Delhi has a long past and history that goes back to the time of Emperor Ashoka when he placed a rock edict there in 3rd century BC. Delhi’s current landscape is a blend of many cities built at different periods. The historicity of Delhi encompasses story of all these cities; number of those goes up to 16 and still mesmerise its inhabitants and visitors.
The modern-day Delhi has many layers of history of overlapped and extinct cities that are still preserved and present in the monuments and remains of its past. The natural landscape of this area with the River Yamuna flowing on one side, provided a site to establish cities at various epoch. Among all the remains and monuments there are some curious structures such as viaducts and bridges built over River Yamuna and its various streams that must had served vital links:
Among the viaducts that still exist, the premier one is the Satpulah (Sat means number seven and pulah is bridge) built by medieval Sultan Muhammad Bin Tuglaq during 1324-51. It is an interesting construction, and originally it was a part of city walls of Jahanpanah considered as the fifth or sixth historic city of Delhi. It was built to allow the stream to pass and act as a security wall.
The seven arches of this building derive its name Satpulah. Now standing alone, once it was a dam that supported irrigation and water solution to the city of Jahapanah; a bridge over the stream and provided security with bastions at both ends being part of the outer wall. This is an important structure giving insights to the sultanate period’s engineering.
Another bridge near Wazirabad (sometimes called the wazirabad pul/bridge) that has been constructed during the Tuglaq reign by Ferozshah during 1351-88 AD covered another tributary of the Yamuna. It has nine arches and piers. Originally built with rubble masonry and covered with lime mortar once decorated too. Current status of this bridge is not very good; it is neglected and restored with cement.
Athpulah has been constructed by Nawab Bahadur, a Mughul nobleman during the reign of Akbar. The Ath means number eight and refers to its eight piers. This bridge has a beautiful curve and a very evocative structure situated in the Lodhi Gardens.
The gardens have existed since the time of the Mughals who used this area as observatory as well. In between, it was also known as Khairpur ka pul (The bridge of Khairpur) due to its vicinity to Khairpur, a village. Later, during the in 1936, the village moved from this site and it was landscaped by Lady Willingdon and came to be known as Willington Park.
It was named Lodhi Garden after 1947. The bridge was constructed to cover a stream that went through this area and probably joined the Barah pula nala further south which dropped into the Yamuna. The bridge has still maintained is beauty and purpose.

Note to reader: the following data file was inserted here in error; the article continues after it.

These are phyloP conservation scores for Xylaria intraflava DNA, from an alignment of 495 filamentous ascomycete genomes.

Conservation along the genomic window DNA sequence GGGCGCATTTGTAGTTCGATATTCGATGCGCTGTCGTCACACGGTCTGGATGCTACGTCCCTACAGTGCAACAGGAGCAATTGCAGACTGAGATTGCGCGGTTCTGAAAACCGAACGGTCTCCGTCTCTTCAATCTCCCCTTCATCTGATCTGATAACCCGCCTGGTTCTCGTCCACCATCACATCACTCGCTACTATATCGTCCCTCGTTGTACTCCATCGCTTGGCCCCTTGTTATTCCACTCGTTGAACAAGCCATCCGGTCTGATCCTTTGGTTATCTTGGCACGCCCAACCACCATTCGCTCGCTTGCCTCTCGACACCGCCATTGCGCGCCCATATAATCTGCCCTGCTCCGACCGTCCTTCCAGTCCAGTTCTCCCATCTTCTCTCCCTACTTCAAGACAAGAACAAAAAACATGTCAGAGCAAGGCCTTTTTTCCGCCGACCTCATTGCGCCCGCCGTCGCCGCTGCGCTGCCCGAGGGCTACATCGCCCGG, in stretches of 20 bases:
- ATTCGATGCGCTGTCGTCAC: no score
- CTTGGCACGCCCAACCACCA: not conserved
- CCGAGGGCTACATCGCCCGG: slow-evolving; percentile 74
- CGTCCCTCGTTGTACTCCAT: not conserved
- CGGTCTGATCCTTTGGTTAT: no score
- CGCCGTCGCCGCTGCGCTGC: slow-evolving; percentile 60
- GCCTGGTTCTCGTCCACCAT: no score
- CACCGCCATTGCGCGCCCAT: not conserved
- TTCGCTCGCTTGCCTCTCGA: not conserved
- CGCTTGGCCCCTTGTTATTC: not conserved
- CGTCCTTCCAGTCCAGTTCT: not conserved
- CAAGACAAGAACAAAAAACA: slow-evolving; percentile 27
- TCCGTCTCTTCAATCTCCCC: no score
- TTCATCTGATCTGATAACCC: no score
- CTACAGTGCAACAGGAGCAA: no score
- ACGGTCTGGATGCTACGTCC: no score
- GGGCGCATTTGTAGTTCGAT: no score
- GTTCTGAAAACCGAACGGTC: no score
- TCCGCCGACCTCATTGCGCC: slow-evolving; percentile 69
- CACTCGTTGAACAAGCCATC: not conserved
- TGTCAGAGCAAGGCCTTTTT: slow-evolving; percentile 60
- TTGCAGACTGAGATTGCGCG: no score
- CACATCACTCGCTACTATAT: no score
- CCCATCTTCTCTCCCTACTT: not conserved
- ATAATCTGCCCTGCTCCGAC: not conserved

Barahpulah is called so, because its arches are supported on 12 piers. It was considered the prettiest bridge in Delhi and its decorative minarets rising from the road level were its striking feature. Built during Jehangir’s reign (1605-28), this 214-metre bridge served as major link on the Delhi-Agra road. Presently it is lying between Humayuns tomb and tomb of khan –e- khana in Nizamuddin Area.
The Mughal period reportedly built other bridges too, such as the Pontoon bridge (Bridge of boats) by Jahangir which was said to be rebuilt by Bahadur Shah Zafar. It is said that this bridge witnessed the Meerut cavalry movement to the city on the morning of May 11, 1857 and later fleeing of Delhi residents fleeing the city. On October 7, 1858, Bahadur Shah Zafar, the last Mughal emperor left Delhi over this bridge in a bullock cart that lead him to the journey of his banishment in Rangoon.
The reign of Shah Alam’s saw the construction of Kauria bridge (a bridge made of cowries or snail shells,the lowest denomination of coins) by Shad Khan, an afghan nobleman who was in-charge of collecting a tax paid in cowries.
The bridge was constructed with that wealth to cover the Saadat Khan canal, which flowed through this area and from Chandani Chowk to Daryaganj still exists in its renovated form.
Just after the 1857 revolt, the British built the Mansa bridge between Salimgarh and the Red Fort that served as a connection to their railway bridge. The Mansa is said to be a latter-day version of Jahangir’s bridge, though some think Farid Khan was the one who constructed the Salimgarh bridge during the Sur dynasty.
Old Yamuna Bridge
The Old Yamuna Bridge is the latest one counted as historical and serves as a reminder of the British period. Work on the bridge started in 1863, barely five years after Bahadur Shah Zafar had been exiled to Rangoon (present day Yangon), and finished in 1866.
It is an important railway bridge that still connects Delhi to Allahabad and further to Kolkata. The bridge has survived many floods and up to this day, the water level of the Yamuna is measured at the bridge.
The viaducts or the bridges from different eras have their own history and stories to tell. These important remnants of the past have withstood many events around them. Their original function and state have been considerably altered; once, the clean blue water of their streams underneath has now turned dark — just as their future.